The specimne of Haplocheirus (less the skull). Image courtesy of Jonah Choiniere.

The specimen of Haplocheirus (less the skull). Image courtesy of Jonah Choiniere.

I present the details of why we think Haplocheirus is an alvarezsauroid in the paper, so I’ll let the reader look there, but below I’ll talk a bit about some of the neater features of the skull and the forelimb.

Continue reading ‘Guest post: Haplocheirus – the skilful one’

Dinosaurs, now available in colour

Among the near interminable questions one has to answer as a palaeontologist such as ‘what was the biggest dinosaur?’ and ‘how fast were they?’ is ‘what colour were they?’. The stock answer is always, ‘well we don’t know, but we can make an educated guess based on living animals’. The new answer is ‘we look at the microstructure of the melanosomes in the feathers’.

Two different kinds of melanosomes from fossil feathers. Modified from Zhang et al., 2010.

Yes, a new paper in Nature today reveals how we might yet be able to work out the colours of some dinosaurs and birds thank to the quite incredible preservation of various animals in places like Liaoning. Melanosomes are tiny organelles that hold colour pigments and help give feathers their colours (more on them here, something written for this paper) and these have now been found in some feathers from ancient fossil beds. For a start this is likely to be the final nail in the coffin that some feathers are just collagen fibers or even fakes as some have claimed, since you know, having a microstructure identical to that seen in modern feathers seems rather unlikely that something 0.005 of a millimetre could be faked.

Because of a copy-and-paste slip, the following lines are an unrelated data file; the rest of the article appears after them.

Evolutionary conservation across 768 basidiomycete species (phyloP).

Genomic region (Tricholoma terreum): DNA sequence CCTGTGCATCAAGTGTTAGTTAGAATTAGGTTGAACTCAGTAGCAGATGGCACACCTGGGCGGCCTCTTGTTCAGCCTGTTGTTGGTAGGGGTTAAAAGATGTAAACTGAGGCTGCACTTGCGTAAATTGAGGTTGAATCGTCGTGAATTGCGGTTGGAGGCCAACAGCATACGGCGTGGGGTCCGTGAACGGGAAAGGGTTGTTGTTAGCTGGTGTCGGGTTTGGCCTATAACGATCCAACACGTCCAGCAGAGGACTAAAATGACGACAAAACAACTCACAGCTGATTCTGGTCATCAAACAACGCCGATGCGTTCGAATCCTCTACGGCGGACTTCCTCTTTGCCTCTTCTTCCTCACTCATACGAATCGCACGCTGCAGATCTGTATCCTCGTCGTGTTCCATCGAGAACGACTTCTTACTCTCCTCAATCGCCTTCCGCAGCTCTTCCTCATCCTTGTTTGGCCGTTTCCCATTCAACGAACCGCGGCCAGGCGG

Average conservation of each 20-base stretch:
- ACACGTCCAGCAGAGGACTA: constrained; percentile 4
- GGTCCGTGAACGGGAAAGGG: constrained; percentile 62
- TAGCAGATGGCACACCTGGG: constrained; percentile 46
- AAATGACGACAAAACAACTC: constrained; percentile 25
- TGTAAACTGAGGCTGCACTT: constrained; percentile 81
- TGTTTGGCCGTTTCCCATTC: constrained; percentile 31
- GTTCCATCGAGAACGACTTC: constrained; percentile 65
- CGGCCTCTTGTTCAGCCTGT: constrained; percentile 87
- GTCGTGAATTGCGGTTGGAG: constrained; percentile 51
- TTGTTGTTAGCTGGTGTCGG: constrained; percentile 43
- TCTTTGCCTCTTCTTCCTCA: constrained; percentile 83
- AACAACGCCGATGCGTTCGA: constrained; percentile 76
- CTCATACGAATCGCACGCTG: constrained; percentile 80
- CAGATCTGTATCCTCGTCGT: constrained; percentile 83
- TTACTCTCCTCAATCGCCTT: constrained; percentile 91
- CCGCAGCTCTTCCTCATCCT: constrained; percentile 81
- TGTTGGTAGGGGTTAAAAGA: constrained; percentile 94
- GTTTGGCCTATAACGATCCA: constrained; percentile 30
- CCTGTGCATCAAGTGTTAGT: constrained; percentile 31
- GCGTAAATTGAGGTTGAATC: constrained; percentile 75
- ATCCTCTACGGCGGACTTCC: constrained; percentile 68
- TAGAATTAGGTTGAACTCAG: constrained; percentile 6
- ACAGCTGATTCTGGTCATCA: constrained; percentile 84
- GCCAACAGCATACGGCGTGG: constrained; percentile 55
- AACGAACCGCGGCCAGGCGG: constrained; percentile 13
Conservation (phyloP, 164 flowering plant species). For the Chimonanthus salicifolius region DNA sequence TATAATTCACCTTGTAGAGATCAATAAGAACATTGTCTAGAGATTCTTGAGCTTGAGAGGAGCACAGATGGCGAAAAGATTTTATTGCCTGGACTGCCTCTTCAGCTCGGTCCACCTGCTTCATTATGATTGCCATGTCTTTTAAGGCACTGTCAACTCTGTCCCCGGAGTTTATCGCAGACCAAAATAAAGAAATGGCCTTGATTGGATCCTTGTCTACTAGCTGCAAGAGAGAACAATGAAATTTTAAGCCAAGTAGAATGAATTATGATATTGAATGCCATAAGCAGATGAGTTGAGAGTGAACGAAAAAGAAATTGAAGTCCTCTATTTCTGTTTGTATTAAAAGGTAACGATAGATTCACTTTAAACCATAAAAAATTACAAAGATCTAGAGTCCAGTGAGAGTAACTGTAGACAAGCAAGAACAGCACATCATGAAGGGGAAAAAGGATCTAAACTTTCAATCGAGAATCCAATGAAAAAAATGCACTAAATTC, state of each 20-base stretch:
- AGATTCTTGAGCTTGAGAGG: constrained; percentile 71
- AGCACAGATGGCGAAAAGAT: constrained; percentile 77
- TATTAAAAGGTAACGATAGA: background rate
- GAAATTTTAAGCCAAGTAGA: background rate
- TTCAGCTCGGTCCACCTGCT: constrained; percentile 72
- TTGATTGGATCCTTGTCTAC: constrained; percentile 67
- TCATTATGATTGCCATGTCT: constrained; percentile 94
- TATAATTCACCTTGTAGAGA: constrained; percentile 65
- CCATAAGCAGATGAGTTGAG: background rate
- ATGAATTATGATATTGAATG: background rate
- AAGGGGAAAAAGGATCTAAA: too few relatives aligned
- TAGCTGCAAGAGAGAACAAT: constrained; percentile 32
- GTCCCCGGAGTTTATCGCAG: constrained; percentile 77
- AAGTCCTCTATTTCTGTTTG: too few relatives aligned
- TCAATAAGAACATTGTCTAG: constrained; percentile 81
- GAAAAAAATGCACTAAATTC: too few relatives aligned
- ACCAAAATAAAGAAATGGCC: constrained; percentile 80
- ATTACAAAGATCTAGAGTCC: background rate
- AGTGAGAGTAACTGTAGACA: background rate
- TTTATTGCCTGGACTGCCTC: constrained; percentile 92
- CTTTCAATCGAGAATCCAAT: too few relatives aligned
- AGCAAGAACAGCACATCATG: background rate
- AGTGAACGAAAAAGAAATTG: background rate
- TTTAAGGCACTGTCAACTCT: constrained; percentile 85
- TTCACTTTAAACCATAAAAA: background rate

More importantly and excitingly though, some melanosomes in extant birds vary in size and shape according to the pigments they house. In other words, you can tell what colour they are by their shape. If it’s one shape it’ll be one colour, a different shape, a different colour. That means that if you have a feather from a dinosaur say, you can tell what colour it was by the shape of the preserved melanosomes.

While some fossil feathers already show a striping pattern of light and dark this only tells us that one part was lighter than the other, the actual colours were unknown so it could have been blue and yellow or green and brown or even black and white. The presence of identifiable melanosomes with known structures can help to work out the colours of the animals that bore them. Similar work has admittedly already been done by another research team on feathers of similar antiquity, but this is the first time it’s been applied to dinosaurs.

Inevitably the results are not going to be that dramatic. Only a small part of some individual feathers have been analysed and feather colour is made up of more than just the melanosomes. Nevertheless, some distinctions can be made and the authors note that it looks like Sinosauropteryx for example had a red-brown tail (or at least some russet tail feathers). It’s in one sense a small step forwards, but in the long term it could be one of the most important for finally revealing the colour of the dinosaurs.

Zhang, F. et al. 2010. Fossilised melanosomes and the colour of Cretaceous dinosaurs and birds. Nature. doi:10.1038/nature08740doi:10.1038/nature08740